21st Aug2017

Internalised Homophobia

by admin

internalised homophobia picture

Being ‘different’ in a hegemonic kind of society and navigating your way around that is hard. One has to deal with binaries which exclude and limit certain ways of identifying oneself. Internalised homophobia is occupying a dominant position in every space. It is mostly the influence of society, family, friends, church community and even the spaces which we live in. It is very active and hard to identify because it is innocuous. It exists within a person who is gay. “Man you cannot do this”, “ forget about that” , “faggot”, “homo” are just some of the comments , words uttered to and around a person who might be on the verge of coming out . These are some of the causes of the fear, dislikes or hatred against oneself caused by one’s homosexuality.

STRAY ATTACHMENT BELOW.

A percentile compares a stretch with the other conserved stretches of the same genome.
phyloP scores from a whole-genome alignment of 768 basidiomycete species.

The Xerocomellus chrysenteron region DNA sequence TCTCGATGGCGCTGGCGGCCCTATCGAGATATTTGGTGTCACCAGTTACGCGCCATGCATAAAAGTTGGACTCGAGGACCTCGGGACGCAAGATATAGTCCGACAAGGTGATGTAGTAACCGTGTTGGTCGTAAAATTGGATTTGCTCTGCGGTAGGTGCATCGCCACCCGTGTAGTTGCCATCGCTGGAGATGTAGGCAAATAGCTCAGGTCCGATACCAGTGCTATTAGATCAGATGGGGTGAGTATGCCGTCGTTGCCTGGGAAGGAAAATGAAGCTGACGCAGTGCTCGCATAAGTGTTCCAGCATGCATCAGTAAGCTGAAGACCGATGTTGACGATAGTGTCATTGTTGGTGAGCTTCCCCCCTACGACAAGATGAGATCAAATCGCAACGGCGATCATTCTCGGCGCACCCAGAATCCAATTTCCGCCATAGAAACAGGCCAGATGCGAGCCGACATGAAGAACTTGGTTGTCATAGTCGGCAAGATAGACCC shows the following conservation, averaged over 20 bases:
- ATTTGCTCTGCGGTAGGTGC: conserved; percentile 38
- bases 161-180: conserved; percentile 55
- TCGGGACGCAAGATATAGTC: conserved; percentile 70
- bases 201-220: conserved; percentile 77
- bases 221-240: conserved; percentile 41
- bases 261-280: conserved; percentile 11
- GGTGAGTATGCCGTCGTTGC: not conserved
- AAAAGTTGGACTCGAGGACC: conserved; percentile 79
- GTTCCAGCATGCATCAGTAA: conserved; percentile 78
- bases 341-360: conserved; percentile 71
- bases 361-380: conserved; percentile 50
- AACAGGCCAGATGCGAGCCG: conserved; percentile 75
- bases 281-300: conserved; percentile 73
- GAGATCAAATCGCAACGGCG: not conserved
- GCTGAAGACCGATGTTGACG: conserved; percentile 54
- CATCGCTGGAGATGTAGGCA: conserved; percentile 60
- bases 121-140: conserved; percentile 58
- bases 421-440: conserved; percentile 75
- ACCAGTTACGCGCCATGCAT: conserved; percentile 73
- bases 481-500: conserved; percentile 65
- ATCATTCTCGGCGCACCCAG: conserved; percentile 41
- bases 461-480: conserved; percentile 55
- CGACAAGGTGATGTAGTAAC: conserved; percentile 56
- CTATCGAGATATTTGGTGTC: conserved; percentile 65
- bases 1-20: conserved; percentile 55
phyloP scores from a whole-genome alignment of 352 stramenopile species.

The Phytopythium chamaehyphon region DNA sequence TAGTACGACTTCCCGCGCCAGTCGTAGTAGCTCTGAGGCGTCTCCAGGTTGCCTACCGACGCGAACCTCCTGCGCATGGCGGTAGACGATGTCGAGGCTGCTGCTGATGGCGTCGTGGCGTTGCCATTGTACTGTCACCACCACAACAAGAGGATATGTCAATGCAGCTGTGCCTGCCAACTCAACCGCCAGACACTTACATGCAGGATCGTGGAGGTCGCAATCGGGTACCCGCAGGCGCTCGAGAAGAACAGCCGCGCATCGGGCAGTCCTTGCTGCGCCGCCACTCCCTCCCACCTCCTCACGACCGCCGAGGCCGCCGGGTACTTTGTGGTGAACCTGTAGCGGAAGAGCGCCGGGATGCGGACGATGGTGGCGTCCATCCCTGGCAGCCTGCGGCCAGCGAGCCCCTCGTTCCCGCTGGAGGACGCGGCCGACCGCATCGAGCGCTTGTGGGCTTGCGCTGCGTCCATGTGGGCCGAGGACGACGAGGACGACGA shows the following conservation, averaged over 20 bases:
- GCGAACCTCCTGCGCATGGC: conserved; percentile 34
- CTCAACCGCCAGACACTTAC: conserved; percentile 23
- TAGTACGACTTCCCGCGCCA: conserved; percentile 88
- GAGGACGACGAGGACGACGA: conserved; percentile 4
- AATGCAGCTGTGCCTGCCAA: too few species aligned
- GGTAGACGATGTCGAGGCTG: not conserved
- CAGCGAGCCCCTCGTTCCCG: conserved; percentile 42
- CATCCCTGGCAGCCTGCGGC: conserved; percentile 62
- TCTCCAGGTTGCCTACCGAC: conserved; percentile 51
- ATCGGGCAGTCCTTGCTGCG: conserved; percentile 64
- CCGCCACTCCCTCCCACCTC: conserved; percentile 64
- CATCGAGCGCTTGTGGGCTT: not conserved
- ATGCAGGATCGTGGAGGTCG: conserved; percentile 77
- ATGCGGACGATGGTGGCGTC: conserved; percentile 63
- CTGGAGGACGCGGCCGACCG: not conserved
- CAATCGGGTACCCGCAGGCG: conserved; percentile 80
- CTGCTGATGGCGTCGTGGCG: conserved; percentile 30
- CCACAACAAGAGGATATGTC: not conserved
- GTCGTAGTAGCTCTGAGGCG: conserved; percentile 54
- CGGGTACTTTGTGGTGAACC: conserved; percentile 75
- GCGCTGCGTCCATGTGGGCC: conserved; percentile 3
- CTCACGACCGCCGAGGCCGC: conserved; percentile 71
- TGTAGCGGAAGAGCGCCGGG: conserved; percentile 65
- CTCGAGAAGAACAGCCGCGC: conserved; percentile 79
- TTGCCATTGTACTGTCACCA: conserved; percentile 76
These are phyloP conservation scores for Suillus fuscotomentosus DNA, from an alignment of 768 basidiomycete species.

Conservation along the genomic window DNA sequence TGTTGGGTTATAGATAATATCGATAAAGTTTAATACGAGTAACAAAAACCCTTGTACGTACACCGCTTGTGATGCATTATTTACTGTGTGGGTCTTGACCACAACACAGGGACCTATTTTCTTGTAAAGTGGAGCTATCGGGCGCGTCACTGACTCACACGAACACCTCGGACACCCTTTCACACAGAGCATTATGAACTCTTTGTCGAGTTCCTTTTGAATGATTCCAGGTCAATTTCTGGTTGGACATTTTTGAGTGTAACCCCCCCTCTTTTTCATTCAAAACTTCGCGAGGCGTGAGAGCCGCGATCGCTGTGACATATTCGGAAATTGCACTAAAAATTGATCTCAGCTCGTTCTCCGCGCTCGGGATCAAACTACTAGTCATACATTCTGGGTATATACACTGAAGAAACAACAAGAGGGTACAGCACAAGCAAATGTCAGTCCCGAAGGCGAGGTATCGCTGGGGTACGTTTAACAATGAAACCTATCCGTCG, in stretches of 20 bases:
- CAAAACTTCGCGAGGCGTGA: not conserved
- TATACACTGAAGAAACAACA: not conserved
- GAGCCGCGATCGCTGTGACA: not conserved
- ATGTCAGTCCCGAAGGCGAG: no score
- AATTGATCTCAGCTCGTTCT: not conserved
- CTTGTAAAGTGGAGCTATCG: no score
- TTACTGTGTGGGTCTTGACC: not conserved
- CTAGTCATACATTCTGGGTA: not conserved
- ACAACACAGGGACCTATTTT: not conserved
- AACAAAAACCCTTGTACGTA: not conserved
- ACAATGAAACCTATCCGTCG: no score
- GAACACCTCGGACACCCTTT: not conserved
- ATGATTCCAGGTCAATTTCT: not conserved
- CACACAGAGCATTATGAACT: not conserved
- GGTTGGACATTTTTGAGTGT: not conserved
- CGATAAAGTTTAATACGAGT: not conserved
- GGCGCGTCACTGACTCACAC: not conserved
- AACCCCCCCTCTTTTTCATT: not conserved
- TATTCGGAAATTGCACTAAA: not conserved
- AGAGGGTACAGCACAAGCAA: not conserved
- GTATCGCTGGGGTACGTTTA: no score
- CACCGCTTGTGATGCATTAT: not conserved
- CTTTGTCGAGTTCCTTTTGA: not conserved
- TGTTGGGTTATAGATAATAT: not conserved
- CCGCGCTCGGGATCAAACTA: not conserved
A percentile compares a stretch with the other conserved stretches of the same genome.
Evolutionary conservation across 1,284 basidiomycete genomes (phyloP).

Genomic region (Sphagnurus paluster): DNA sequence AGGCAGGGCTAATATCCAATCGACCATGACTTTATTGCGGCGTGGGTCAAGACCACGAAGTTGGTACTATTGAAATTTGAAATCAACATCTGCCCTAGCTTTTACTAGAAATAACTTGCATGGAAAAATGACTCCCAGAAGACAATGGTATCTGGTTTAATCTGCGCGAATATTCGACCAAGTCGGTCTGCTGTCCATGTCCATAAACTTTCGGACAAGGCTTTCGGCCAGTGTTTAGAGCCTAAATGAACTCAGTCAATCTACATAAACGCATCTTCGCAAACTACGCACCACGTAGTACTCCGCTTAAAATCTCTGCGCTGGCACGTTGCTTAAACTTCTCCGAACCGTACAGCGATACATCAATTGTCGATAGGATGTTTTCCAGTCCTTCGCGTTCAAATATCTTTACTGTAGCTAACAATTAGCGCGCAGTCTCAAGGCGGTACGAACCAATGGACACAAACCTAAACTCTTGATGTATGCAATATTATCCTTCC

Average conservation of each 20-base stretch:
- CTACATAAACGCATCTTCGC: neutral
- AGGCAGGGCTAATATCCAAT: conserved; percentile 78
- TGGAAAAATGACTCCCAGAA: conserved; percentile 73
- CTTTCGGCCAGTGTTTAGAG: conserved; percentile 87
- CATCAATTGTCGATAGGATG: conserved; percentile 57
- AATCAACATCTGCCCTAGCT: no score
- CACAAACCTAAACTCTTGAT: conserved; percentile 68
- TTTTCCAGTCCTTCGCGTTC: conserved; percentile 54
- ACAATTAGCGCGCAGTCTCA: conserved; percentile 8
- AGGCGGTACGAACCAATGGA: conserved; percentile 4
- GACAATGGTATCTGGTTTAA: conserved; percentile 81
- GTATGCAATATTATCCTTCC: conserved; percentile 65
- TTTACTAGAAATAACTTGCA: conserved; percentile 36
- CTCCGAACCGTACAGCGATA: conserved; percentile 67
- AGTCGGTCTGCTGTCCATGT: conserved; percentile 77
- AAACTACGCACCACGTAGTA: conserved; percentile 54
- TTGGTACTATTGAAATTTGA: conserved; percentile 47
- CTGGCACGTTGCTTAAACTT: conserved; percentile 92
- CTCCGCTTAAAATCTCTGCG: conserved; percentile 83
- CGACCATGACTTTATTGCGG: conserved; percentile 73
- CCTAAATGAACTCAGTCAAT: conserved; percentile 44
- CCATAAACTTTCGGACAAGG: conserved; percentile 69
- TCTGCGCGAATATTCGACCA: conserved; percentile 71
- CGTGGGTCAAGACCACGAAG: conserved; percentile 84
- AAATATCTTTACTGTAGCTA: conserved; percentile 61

This internalised homophobia causes a lot of people to remain in the ‘closet’. Yes, ‘closet’ is the name ‘it’ is given. It is known as that imaginary space that someone who is homosexual creates for him-/herself in order to be different in a safe space. Away from all the hateful comments, teasing, bullying, anti-gay jokes and negative attitudes towards those who are not heterosexual. Speaking of this makes me remember how a lot of homosexual people always raise the issue that Christians are always shoving the Bible down their throats. This is one other reason why one would have internalised homophobia. For example, one grows up in a family of Christians, learning and reading about the Sodom and Gomorrah and how it was burnt because of homosexual practices amongst other reasons. Once that particular self ‘finds’ that they have feelings to the person of the same sex they suppress these feelings by justifying their reasons for doing so by reverting back to the Bible and what society says. People who have internalised homophobia make the lives of other homosexual people hard. They hide behind what society says and use that to reduce others as a way of making them share their pain. Internalised homophobia is a very sensitive topic thus a lot of people in the LGBTIAQ++  community do not like talking about it because it is serious and requires one to put themselves in that situation. It is a social stigma and can be experienced by any non-heterosexual, including bisexuals.  Furthermore it can lead to mental illness such as substance use or an eating disorder. It is believed through psychological research that lesbians have the least internalised homophobia followed by homosexual men, then bisexual women. Bisexual men showed the greatest amount of internalised homophobia.